In 2007, the unveiling of the iconic iPhone by Steve Jobs was watched by BlackBerry leadership with bewilderment and awe. All the firm could do was sit slack-jawed as the flagship device of Apple Inc. transformed the relationship between cellular carrier and consumer and stole its market share steadily, the Wall Street Journal reports. Previously known as Research in Motion (RIM), BlackBerry had effectively been the pioneer of smartphones, but its dominance was eroded rather rapidly because of its missteps in the extremely competitive market that it had helped in becoming popular.
The report by the Wall Street Journal provides an insight into what went wrong and how the Canadian firm had scrambled to catch up to a sleep and pricey upstart, which eventually helped the iPhone maker in making billions of dollars and become a device that every consumer wanted to own. RIM’s co-founder, Mike Laziridis, was on his treadmill when he first saw the late Steve Jobs, then CEO of Apple, introduce what would soon become the iconic device of the company. The report says that Laziridis was mesmerized by the spectacle and could only say that the device was ‘different’. He began to wonder if the American tech giant was really onto something.
However, other executives of the company believed that the touch screen keyboard would eventually tire out consumers, along with weaker security and ‘lousy’ battery life. In addition, the company assumed that the network of iPhone carriers would end up collapsing because of the iPhone’s data-heavy applications. Jim Balsillie, the co-CEO of the company had been reported as saying that they would be fine. But, these words were his last famous words because the rest, as they say, is history. Consumer wallets and hearts were quickly captured by the iPhone and RIM executives were flatfooted as within months of the device’s release, Apple had sold more than a million units.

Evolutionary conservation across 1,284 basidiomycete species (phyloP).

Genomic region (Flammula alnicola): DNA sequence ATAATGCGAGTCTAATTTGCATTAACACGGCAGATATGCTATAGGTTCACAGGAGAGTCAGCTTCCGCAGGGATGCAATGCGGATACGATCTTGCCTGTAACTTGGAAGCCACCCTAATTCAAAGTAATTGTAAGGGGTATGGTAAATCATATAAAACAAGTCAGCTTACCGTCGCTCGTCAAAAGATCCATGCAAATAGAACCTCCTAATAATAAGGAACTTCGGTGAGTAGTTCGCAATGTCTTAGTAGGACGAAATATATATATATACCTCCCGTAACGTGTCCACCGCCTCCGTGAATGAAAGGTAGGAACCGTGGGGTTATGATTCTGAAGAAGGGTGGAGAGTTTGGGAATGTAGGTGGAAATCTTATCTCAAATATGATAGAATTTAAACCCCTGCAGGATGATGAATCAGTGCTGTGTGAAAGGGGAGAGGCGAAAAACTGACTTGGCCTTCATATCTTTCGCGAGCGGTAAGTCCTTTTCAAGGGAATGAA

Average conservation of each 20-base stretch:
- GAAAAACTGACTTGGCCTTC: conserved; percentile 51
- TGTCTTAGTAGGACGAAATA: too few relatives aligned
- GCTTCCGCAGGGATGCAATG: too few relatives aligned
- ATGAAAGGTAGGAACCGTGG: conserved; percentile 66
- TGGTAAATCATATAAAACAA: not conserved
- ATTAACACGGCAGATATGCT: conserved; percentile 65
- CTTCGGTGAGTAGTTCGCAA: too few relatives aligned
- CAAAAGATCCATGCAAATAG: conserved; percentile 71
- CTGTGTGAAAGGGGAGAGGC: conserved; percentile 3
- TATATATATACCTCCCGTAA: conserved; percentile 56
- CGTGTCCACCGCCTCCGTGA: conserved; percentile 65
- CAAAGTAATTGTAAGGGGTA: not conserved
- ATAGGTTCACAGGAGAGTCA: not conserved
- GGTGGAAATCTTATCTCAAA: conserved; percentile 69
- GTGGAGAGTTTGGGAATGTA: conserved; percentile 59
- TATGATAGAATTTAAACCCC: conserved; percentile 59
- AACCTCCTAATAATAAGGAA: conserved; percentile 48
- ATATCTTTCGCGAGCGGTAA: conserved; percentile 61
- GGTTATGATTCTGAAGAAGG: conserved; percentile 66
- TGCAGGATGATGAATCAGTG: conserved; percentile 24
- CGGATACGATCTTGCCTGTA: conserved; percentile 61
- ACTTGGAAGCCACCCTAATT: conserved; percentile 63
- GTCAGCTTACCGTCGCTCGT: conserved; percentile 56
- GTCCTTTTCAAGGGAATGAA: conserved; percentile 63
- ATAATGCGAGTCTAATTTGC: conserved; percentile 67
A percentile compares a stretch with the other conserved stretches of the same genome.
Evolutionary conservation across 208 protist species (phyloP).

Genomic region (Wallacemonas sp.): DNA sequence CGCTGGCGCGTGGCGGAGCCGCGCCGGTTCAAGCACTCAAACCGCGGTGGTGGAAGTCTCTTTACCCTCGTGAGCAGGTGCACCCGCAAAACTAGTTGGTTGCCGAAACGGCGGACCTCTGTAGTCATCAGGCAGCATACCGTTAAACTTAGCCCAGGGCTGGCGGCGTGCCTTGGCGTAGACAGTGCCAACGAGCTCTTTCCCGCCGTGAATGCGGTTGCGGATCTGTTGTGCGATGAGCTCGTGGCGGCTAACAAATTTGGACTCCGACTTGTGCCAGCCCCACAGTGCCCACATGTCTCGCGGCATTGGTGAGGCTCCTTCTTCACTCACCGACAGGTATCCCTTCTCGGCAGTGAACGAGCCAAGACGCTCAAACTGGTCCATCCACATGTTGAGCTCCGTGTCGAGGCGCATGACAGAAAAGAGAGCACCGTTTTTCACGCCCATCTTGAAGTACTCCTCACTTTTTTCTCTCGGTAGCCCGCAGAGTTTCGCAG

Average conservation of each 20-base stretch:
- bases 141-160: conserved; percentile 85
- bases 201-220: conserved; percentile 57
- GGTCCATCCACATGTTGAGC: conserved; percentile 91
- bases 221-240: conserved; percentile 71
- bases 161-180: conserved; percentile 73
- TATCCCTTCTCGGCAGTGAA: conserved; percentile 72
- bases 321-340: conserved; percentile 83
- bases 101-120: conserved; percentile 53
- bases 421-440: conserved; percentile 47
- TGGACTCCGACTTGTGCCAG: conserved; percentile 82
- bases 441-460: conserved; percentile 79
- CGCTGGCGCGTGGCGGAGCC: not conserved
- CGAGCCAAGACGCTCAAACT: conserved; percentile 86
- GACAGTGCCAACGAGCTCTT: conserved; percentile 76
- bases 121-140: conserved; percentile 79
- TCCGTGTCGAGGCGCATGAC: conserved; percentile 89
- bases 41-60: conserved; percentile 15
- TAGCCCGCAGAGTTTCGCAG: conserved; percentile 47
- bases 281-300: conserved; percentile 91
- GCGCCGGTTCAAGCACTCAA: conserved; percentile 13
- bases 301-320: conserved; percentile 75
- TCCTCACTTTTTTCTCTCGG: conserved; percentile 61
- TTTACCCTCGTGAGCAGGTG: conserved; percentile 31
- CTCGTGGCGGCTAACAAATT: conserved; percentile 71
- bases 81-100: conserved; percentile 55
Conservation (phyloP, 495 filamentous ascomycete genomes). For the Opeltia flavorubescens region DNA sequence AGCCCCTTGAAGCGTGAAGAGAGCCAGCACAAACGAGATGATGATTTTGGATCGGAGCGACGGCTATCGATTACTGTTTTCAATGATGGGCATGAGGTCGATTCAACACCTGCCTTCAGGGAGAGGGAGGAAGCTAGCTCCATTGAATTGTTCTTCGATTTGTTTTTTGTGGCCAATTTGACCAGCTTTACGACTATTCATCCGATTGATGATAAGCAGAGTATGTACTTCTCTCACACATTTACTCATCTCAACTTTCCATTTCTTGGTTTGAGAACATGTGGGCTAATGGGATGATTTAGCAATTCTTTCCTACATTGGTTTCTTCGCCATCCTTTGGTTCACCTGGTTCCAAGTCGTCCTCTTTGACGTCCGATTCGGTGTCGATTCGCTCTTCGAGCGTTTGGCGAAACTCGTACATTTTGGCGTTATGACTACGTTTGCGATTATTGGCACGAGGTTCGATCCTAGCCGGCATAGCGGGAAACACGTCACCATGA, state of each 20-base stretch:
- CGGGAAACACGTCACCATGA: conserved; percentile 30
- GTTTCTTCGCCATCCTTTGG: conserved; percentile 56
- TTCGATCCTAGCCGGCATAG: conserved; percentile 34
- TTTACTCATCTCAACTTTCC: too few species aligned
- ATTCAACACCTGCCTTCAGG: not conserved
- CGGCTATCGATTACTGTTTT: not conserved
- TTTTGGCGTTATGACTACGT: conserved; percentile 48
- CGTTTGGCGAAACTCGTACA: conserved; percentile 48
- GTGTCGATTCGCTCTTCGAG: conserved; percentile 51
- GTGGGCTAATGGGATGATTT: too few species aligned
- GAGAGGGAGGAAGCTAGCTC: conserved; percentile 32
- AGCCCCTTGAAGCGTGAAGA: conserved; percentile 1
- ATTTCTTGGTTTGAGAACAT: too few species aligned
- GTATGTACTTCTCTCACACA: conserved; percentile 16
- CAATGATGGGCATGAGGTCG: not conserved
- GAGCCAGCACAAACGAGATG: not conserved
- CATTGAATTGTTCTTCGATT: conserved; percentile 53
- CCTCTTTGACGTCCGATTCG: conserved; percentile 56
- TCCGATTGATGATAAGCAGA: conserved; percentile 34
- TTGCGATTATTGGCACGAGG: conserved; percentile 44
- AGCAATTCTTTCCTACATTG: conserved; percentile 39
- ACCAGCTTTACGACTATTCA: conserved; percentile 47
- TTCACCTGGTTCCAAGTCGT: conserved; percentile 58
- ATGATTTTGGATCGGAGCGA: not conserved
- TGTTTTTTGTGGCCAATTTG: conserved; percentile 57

Ultimately, any efforts made to blunt the success of the iPhone fell short of the mark. The Wall Street Journal reports that in late 2008, Rim released a version of the BlackBerry Storm even though it was aware that the phone had flaws. The design flaws and poor sales doomed the device and prompted Verizon in demanding $500 million in losses from the cellular company because of the phone. Meanwhile, the runaway popularity of the iPhone meant that Apple had the powers to coerce phone carriers into subsidizing the marketing and data costs of the device.
In a tense meeting in 2009, John Stratton, the chief marketing officer of Verizon told Balsillie that they wanted the firm to return them the money they had spent on fixing Storm’s problems. Eventually, RIM provided a series of concessions that cost the firm only $100 million. However, these moves didn’t prove enough to help the company in regaining the confidence it had lost amongst consumers and carriers. Even though BlackBerry made profits in its recent quarter, the market share of the company has dwindled and it has been bleeding cash for years.